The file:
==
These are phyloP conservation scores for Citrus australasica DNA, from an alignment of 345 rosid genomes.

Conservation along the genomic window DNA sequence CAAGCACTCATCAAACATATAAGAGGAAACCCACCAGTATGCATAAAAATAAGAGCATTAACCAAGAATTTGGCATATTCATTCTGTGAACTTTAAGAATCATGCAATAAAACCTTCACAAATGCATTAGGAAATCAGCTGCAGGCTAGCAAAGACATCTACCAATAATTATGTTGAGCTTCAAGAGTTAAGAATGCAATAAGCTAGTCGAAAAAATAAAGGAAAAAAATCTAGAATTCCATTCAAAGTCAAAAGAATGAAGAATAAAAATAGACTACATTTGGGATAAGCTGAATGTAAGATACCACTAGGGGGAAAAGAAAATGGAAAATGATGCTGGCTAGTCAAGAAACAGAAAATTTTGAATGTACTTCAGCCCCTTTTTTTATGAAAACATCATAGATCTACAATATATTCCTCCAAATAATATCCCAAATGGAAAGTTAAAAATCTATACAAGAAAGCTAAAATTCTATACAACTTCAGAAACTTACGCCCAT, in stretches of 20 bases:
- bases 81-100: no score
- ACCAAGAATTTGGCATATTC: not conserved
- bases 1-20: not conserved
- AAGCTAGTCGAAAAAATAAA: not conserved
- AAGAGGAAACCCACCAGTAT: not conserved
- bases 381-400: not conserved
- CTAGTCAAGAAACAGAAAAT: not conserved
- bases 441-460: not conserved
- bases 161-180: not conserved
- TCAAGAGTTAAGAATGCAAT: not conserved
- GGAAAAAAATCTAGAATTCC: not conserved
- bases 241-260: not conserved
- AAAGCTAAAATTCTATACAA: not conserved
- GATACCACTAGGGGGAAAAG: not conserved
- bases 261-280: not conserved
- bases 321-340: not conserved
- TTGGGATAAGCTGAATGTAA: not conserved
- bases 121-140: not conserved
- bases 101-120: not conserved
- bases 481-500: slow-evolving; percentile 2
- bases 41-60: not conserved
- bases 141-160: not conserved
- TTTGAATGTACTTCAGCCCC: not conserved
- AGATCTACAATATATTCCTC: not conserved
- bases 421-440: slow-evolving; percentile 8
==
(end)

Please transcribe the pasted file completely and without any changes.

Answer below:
These are phyloP conservation scores for Citrus australasica DNA, from an alignment of 345 rosid genomes.

Conservation along the genomic window DNA sequence CAAGCACTCATCAAACATATAAGAGGAAACCCACCAGTATGCATAAAAATAAGAGCATTAACCAAGAATTTGGCATATTCATTCTGTGAACTTTAAGAATCATGCAATAAAACCTTCACAAATGCATTAGGAAATCAGCTGCAGGCTAGCAAAGACATCTACCAATAATTATGTTGAGCTTCAAGAGTTAAGAATGCAATAAGCTAGTCGAAAAAATAAAGGAAAAAAATCTAGAATTCCATTCAAAGTCAAAAGAATGAAGAATAAAAATAGACTACATTTGGGATAAGCTGAATGTAAGATACCACTAGGGGGAAAAGAAAATGGAAAATGATGCTGGCTAGTCAAGAAACAGAAAATTTTGAATGTACTTCAGCCCCTTTTTTTATGAAAACATCATAGATCTACAATATATTCCTCCAAATAATATCCCAAATGGAAAGTTAAAAATCTATACAAGAAAGCTAAAATTCTATACAACTTCAGAAACTTACGCCCAT, in stretches of 20 bases:
- bases 81-100: no score
- ACCAAGAATTTGGCATATTC: not conserved
- bases 1-20: not conserved
- AAGCTAGTCGAAAAAATAAA: not conserved
- AAGAGGAAACCCACCAGTAT: not conserved
- bases 381-400: not conserved
- CTAGTCAAGAAACAGAAAAT: not conserved
- bases 441-460: not conserved
- bases 161-180: not conserved
- TCAAGAGTTAAGAATGCAAT: not conserved
- GGAAAAAAATCTAGAATTCC: not conserved
- bases 241-260: not conserved
- AAAGCTAAAATTCTATACAA: not conserved
- GATACCACTAGGGGGAAAAG: not conserved
- bases 261-280: not conserved
- bases 321-340: not conserved
- TTGGGATAAGCTGAATGTAA: not conserved
- bases 121-140: not conserved
- bases 101-120: not conserved
- bases 481-500: slow-evolving; percentile 2
- bases 41-60: not conserved
- bases 141-160: not conserved
- TTTGAATGTACTTCAGCCCC: not conserved
- AGATCTACAATATATTCCTC: not conserved
- bases 421-440: slow-evolving; percentile 8